Razer accidentally exposed over 100,000 gamers’ personal information for close to a month, according to a new report.
Security researcher Volodymyr Diachenko discovered that customer data on Razer’s website was made publicly available on August 18th because of a server misconfiguration. A redacted sample pictured below shows records of orders made on the company’s digital store, exposing personal information including email and mailing addresses, the type of product ordered, and phone numbers. Credit card information was not included.
After discovering the misconfiguration online, Diachenko says he reached out to Razer several times over the span of three weeks before receiving a reply. In a statement sent to Diachenko, the gaming hardware manufacturer acknowledged the server misconfiguration and that the data leak potentially exposed personal information like full names, phone numbers, and shipping addresses for customers.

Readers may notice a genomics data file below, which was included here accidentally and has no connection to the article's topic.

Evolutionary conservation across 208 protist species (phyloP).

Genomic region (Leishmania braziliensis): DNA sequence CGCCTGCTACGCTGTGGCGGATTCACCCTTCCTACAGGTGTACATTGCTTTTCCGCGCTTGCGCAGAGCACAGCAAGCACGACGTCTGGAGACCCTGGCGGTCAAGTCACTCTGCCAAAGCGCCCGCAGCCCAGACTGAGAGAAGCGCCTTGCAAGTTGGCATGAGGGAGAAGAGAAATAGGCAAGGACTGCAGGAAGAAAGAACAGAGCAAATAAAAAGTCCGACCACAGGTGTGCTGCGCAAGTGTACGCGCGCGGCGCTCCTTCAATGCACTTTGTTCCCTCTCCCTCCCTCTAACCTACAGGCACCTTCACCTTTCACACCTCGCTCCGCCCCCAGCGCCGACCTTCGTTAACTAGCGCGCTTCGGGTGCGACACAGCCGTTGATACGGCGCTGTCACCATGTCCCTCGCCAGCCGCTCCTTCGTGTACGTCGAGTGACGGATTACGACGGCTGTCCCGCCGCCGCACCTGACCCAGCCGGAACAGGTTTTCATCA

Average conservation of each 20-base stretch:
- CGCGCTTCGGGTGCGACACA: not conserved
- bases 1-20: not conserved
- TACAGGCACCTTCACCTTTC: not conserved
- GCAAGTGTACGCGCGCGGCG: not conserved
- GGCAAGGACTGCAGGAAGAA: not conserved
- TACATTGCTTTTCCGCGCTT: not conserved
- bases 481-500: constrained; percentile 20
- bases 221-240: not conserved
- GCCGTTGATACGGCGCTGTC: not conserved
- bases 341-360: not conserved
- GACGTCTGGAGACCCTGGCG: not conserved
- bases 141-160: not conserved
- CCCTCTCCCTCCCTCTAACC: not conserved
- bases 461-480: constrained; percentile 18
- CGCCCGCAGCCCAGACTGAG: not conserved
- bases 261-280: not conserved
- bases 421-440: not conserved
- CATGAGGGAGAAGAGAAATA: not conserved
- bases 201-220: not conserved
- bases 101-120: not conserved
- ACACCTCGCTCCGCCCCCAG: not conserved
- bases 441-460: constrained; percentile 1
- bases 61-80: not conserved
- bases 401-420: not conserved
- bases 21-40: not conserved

Razer says that “no other sensitive data” such as payment methods were leaked and that it fixed the misconfiguration on September 9th. Razer confirmed the issue in an email to The Verge and said that customers that have any questions about the leak can reach out to DPO@razer.com.
Even though no sensitive payment information was exposed, personal information, including email addresses, can be used for phishing campaigns to obtain further information such as passwords for online accounts or payment details.